In Francis v. Ideal Masonry, Inc., 2020 WL 6737463 (E.D.N.Y. Nov. 17, 2020), a race discrimination case, the court (upon review of a Magistrate Judge’s Report & Recommendation) denied defendants’ motion to vacate a default judgment.
Plaintiffs, who are both Black males and immigrants. alleged that while employed by defendant, their supervisor, “used racist epithets against them and prohibited them from taking coffee and restroom breaks, and did not subject Plaintiffs’ white coworkers to similar treatment.”
The court explained: “When a district court decides a motion to vacate a default judgment pursuant to the provisions of Rule 60(b), the court’s determination must be guided by three principal factors: (1) whether the default was willful, (2) whether the defendant demonstrates the existence of a meritorious defense, and (3) whether, and to what extent, vacating the default will cause the nondefaulting party prejudice.”
The court evaluated each factor. As to willfulness, it explained:
Defendants offer two independent (and somewhat contradictory) explanations for their default. First, they suggest that they misinterpreted the notices of dismissal from the EEOC as an indication that they had been “fully exonerated” and therefore did not need to respond to Plaintiffs’ Summons and Complaint. Second, they suggest Vrlaku was not properly served and that the corporate defendants never received a copy of the Summons and Complaint.
The court agrees with Judge Kuo’s determination that these excuses are not credible and do not amount to satisfactory explanations. For one thing, Defendants make no effort to reconcile the implicit contradiction between their two excuses: they claim at the same time to have believed that they did not need to participate in this litigation, thereby implying that they were aware of Plaintiff’s lawsuit, and to have been ignorant of the lawsuit altogether. While parties are of course free to allege alternative legal theories, here Defendants instead appear to allege alternative sets of facts. As a result, the court finds both versions of Defendants’ story to be less than credible.
Moreover, neither of Defendants’ two explanations holds up when viewed independently. A defendant’s mistaken belief that participation in a separate proceeding was “sufficient to discharge [its] duties” does not excuse its default, but rather “indicates … [a] willful and deliberate disregard for the litigation.” [Citations omitted.]
It next found that defendant had proffered a “meritorious defense,” pointing to (inter alia) an affidavit denying plaintiffs’ claims that defendants used racial slurs, treated Plaintiffs less favorably than white employees, or engaged in harassment, and allegations that plaintiffs were “terminated due to a lack of available work at the project site and Plaintiffs’ lack of seniority relative to other employees.”
As to prejudice, the court observed that plaintiff would suffer “not merely the burden of further litigation, but the burden of further litigation with an adversary that has proven itself to be particularly evasive and uncooperative.” While this prejudice was “not so severe as to weigh strongly in favor of denying Defendants’ motion to vacate, it does not weigh strongly in favor of granting the motion[.]”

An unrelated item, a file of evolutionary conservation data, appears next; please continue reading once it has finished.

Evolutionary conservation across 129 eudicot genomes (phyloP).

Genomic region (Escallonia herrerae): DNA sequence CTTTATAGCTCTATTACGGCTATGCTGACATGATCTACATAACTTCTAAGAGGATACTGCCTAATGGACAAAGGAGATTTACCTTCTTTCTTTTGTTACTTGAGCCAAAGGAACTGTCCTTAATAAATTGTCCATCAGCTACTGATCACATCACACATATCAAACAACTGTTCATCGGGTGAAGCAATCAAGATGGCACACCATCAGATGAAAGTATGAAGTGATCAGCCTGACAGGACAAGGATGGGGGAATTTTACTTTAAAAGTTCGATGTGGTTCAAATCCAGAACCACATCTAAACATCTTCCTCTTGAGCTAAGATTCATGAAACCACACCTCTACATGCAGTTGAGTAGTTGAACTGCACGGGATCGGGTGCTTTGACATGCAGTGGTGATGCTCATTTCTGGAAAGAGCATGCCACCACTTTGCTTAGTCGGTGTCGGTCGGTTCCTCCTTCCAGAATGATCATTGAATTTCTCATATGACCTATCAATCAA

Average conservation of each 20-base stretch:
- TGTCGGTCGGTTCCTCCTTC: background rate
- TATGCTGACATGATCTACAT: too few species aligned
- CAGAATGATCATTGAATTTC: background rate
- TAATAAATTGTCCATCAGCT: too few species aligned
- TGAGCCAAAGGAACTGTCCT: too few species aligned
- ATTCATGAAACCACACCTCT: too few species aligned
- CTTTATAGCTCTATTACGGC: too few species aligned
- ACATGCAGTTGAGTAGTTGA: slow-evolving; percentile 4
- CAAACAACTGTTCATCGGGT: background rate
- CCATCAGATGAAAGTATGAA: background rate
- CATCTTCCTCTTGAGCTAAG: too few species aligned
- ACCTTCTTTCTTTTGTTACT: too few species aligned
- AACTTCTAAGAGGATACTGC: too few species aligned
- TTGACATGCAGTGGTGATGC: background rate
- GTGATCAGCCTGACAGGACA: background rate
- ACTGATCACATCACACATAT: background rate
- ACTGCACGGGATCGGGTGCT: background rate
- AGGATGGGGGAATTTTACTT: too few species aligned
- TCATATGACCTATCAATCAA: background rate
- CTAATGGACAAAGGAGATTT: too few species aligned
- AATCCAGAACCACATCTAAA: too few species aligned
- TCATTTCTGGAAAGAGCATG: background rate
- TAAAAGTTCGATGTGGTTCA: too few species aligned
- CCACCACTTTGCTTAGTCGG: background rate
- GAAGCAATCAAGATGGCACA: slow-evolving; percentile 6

Balancing these factors, the court explained:
The Second Circuit has established that “[a] default should not be set aside when it is found to be willful.” Action S.A. v. Marc Rich & Co., Inc., 951 F.2d 504, 507 (2d Cir. 1991). It has also noted that of the three factors to be considered in deciding a motion to vacate a default judgment, “willfulness carries the most weight.” De Curtis v. Ferrandina, 529 F. App’x 85, 86 (2d Cir. 2013). Following that admonition, district courts in this circuit have repeatedly denied motions to vacate default judgments solely on the basis of the defaulting party’s willfulness. See, e.g., Burns v. Kelly Enterprises of Staten Island, LLC, No. 16-CV-6251 (WFK), 2019 WL 3304883, at *4 (E.D.N.Y. Jul. 23, 2019) (finding that “Defendants’ defenses and prejudice to the non-defaulting party … do not outweigh Defendants’ willful default”); Kass v. City of New York, No. 14-CV-7505 (ALC), 2015 WL 8479748, at *4 (S.D.N.Y. Dec. 2, 2015) (denying motion to vacate, without prejudice, on the basis of finding of willfulness without considering the other two factors); Belizaire v. RAV Investigative & Sec. Servs., Ltd., 310 F.R.D. 100, 106 (S.D.N.Y. 2015) (denying motion to vacate based on finding that “a potentially meritorious defense and the absence of prejudice” did not outweigh “such [a] willful and otherwise inexcusable default[ ]”).
Defendants’ default in this case was deliberate, strategic, and egregious; in other words, it was precisely the kind of willful default that courts in this circuit have treated as a sufficient basis to deny vacatur. Thus, notwithstanding the court’s obligation to resolve doubts in favor of the defaulting party in order to facilitate a decision on the merits whenever possible, the willfulness of Defendants’ default renders vacatur inappropriate under the circumstances. “The interests of sound and efficient judicial administration warn against encouraging” willful defaults by allowing a defendant “who made a strategic decision to default” to disrupt a final judgment. Belizaire, 310 F.R.D. at 106. Because the court finds that Defendants defaulted strategically, their ability to raise a meritorious defense and Plaintiffs’ minimal evidence of prejudice do not outweigh Defendants’ egregious disregard for the legal process.
The court therefore sustained plaintiffs’ objection to the Report & Recommendation, declined to adopt it, and denied defendants’ motion to vacate the default judgment.